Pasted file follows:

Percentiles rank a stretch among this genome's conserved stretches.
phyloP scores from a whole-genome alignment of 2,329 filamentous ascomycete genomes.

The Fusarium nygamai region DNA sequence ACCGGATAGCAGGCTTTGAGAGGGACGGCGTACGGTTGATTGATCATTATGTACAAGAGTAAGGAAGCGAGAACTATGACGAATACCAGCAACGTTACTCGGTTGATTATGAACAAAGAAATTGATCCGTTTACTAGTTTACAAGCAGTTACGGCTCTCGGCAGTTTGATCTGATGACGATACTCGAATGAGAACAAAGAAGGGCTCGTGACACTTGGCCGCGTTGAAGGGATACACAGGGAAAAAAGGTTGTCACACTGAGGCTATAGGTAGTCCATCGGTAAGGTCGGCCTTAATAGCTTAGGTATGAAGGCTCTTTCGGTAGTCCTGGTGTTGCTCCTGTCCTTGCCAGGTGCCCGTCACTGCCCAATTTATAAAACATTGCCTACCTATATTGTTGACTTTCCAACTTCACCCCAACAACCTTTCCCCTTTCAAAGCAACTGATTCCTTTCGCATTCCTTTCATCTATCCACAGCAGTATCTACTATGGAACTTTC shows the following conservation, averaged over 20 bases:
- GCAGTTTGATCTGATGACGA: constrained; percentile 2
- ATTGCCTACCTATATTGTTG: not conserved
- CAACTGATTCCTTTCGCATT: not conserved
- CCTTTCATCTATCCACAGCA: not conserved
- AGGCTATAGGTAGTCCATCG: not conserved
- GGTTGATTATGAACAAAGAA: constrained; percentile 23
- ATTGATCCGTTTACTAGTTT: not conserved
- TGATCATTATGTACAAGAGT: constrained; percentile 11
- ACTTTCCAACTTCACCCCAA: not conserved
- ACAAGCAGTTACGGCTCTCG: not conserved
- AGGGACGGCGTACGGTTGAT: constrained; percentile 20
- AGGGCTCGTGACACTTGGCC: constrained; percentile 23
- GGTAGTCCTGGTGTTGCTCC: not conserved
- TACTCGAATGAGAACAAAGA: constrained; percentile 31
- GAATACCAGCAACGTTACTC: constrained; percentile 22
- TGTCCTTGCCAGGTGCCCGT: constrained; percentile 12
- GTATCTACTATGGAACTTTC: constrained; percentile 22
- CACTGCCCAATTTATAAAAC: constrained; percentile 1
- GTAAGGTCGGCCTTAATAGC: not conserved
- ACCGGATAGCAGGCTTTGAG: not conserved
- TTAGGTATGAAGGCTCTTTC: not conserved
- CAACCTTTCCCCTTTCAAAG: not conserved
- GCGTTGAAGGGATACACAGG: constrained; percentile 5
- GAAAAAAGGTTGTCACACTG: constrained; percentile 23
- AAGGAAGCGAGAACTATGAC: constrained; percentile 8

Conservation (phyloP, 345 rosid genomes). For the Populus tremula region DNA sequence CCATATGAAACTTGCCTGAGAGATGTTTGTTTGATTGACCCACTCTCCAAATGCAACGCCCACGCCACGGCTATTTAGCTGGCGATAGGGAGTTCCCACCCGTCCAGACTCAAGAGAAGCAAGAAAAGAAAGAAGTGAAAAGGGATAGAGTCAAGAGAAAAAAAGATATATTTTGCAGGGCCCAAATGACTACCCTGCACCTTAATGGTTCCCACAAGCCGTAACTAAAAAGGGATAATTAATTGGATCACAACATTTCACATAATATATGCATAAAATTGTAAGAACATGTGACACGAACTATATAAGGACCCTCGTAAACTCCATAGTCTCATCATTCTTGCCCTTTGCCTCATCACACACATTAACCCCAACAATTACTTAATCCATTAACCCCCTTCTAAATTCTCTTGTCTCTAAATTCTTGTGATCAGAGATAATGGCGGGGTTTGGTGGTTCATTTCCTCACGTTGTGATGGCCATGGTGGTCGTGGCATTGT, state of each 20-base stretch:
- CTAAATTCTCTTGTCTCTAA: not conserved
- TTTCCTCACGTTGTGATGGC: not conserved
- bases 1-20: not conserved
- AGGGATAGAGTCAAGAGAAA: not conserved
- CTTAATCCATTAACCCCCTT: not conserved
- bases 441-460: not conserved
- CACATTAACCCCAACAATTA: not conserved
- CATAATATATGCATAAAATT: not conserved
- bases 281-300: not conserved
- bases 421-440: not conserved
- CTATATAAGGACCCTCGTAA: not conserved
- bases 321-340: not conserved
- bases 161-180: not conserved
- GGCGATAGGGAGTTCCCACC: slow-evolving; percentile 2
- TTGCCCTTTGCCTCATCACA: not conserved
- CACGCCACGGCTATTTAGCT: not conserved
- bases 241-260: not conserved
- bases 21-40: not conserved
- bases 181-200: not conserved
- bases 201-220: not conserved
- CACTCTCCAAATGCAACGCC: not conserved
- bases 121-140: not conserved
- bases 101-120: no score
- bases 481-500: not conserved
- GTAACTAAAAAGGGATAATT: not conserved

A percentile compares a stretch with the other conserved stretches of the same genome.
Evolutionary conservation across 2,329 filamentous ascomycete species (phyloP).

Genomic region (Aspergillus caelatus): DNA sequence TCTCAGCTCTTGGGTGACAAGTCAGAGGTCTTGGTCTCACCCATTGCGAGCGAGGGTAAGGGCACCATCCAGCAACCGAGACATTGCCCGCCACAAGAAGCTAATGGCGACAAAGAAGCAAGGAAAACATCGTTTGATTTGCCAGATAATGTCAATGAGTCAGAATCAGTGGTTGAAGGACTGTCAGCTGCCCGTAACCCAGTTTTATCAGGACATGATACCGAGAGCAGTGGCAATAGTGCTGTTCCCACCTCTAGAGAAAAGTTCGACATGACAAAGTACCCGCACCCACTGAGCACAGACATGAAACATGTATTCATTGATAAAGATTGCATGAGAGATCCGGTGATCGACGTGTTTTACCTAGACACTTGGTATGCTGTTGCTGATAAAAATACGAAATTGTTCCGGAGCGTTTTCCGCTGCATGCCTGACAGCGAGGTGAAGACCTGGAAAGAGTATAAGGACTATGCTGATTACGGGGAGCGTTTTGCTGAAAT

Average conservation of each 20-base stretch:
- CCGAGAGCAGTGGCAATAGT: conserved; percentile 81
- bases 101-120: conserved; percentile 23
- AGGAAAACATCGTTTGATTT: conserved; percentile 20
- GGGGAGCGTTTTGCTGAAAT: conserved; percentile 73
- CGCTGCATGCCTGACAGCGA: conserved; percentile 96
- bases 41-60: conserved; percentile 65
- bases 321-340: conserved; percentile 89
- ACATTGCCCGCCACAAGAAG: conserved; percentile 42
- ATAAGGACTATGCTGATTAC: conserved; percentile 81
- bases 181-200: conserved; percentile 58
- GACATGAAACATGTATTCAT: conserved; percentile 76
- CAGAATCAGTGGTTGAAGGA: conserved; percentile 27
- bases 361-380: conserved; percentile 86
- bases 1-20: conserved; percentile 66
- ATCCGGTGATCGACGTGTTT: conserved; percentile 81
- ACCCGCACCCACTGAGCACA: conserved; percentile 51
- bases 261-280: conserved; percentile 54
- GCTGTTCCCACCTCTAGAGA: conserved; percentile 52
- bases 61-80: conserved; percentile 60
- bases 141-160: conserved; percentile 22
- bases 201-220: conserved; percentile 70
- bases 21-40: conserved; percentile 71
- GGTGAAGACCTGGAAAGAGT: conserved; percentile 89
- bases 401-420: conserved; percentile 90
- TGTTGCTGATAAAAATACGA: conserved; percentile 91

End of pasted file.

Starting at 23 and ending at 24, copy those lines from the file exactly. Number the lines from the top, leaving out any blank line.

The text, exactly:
- ACCGGATAGCAGGCTTTGAG: not conserved
- TTAGGTATGAAGGCTCTTTC: not conserved